The same state senate that last year was pushing the "Don't Say Gay" bill is this year pushing what can be called the "Do Say Pervert" bill.
I'm talking about Tennessee, where the GOP senate last year became a national laughing stock -- with Sen. Stacey Campfield at the center of it all -- passing a bill that would ban discussion by educators of homosexuality in kindergarten through ninth grade. Campfield had pushed the "Don't Say Gay" bill for years, but finally got it out of committee in 2011. I had Campfield on my radio program back in 2009. We talked about the "Don't Say Gay" bill and a few other things, including his bill that would mandate death certificates for aborted fetuses (he hadn't figured what to do about embryos) and how he (a white man) tried to join the Black Legislative Caucus and compared it to the KKK when he was turned away.
Though the "Don't Say Gay" bill passed the senate it stalled in the house last year. We may see it again this year. Now, senate Republicans are proposing a change to the state's anti-bullying law to exempt condemnations of homosexuality based on religion. The outrageous hypocrisy here is that the antigay zealots -- including former GOP state senator David Fowler, now president of the Family Action Council of Tennessee, which is spearheading this effort -- are crying censorship, saying it's a free-speech issue. Yet these are the same people who wanted to stop any discussion of homosexuality in schools.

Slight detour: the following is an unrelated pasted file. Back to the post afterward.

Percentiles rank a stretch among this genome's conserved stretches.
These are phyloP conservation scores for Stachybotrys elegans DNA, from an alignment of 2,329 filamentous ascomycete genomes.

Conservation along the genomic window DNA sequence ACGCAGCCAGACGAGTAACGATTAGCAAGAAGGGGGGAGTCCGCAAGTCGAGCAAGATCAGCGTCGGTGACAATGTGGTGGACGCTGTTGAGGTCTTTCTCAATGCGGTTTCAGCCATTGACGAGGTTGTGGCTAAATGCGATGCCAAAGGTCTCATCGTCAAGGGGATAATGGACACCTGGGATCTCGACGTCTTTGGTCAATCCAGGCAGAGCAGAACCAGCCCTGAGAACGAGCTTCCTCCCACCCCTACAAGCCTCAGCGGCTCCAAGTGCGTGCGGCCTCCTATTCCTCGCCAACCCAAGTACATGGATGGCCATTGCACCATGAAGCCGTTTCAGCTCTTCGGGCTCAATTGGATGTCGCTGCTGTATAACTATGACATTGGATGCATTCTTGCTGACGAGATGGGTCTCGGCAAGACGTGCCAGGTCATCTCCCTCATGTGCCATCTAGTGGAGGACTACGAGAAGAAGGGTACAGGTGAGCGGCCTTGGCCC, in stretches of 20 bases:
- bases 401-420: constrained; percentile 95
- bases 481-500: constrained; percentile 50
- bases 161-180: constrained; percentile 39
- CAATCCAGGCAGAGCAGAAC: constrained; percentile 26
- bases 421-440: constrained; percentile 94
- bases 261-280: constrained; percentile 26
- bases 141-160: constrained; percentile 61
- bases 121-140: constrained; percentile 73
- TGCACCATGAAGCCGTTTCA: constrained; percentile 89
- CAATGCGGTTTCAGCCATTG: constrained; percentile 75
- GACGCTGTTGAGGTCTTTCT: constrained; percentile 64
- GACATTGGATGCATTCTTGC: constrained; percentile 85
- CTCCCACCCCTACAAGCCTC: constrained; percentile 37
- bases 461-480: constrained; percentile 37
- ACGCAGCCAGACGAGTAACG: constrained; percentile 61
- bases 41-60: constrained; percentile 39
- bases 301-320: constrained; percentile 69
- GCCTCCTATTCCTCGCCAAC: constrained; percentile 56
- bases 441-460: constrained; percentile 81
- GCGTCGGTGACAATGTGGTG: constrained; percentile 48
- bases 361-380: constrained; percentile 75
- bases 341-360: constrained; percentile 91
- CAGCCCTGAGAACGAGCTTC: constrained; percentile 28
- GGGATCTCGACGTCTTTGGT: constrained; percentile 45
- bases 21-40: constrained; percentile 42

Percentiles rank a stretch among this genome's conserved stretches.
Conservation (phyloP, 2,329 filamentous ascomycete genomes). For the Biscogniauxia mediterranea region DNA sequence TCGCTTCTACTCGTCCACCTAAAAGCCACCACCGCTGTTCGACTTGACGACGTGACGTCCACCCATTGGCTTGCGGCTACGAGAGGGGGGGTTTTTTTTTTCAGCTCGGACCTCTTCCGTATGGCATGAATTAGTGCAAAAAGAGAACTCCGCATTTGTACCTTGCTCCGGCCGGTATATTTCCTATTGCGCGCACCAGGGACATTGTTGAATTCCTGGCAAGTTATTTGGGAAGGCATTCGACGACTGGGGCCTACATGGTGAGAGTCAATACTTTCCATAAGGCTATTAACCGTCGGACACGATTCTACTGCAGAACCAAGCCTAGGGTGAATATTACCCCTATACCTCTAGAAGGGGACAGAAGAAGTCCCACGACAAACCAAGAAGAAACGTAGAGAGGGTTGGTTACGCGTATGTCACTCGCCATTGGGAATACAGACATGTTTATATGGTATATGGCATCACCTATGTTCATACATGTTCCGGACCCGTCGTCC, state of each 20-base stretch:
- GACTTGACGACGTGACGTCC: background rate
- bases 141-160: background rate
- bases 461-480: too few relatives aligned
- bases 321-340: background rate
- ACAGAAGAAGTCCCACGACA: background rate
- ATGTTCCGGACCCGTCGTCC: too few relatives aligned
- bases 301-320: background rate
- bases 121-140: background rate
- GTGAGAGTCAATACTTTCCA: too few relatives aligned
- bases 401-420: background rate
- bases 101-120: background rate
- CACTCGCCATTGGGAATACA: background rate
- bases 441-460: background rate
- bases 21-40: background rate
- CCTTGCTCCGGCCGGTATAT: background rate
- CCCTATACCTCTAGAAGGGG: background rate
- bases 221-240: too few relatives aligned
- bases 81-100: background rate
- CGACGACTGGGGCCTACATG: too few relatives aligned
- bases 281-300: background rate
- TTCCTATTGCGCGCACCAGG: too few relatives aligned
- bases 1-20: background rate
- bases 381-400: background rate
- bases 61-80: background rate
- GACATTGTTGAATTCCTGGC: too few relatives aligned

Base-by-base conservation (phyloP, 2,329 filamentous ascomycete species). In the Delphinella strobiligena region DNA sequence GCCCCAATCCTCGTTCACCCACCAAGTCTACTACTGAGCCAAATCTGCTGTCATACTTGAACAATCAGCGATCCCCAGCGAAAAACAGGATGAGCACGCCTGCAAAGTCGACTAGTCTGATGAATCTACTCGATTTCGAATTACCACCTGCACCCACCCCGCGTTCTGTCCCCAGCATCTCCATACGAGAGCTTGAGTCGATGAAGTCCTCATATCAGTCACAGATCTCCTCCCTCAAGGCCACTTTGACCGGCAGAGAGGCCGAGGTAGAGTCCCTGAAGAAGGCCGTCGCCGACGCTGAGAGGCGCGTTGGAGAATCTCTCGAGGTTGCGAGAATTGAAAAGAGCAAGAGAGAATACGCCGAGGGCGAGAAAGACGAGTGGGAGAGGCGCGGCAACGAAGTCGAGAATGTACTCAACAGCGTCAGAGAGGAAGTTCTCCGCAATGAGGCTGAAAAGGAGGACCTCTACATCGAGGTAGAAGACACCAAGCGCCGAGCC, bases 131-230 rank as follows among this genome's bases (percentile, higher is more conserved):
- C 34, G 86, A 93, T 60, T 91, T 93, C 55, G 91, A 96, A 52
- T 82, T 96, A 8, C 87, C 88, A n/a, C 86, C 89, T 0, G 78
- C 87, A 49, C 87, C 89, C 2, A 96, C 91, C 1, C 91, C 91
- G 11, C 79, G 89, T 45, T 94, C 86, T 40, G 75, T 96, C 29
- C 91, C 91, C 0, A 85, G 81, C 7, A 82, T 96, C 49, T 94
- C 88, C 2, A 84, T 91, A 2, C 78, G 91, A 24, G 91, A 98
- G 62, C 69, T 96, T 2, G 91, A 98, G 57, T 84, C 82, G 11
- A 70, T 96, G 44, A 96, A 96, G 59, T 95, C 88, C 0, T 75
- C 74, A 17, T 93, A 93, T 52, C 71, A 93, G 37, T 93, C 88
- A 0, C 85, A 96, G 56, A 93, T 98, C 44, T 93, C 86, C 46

The bill would allow students to express their religious views about homosexuality as long as they don't make threats or engage in any violent act. So, if a student calls another a "faggot," that's bullying. But if he or she quotes the Bible and says, homosexuality is an abomination and punishable by death," that would seem to be perfectly fine. I don't what the difference is: All hatred of LGBT people and all antigay slurs are based, at core, on religious condemnations of homosexuality. If not for religion would there be any homophobia in society?
"What if one student calls another one a sinner, or a sodomite or says you're perverted or you're unnatural or you are going to hell. That's where it gets really dicey," Chris Sanders, with the Tennessee Equality Project, told a local TV station.
Fowler claims that the anti-bullying law creates "special classes of people who are more important than others." But that is ridiculous. Anti-bullying laws protect all students, including Christian students, from being harassed because of who they are. This is just another example of the new strategy of the Christian right, claiming they are the victims as they seek special privileges to push pure and unadulterated hate.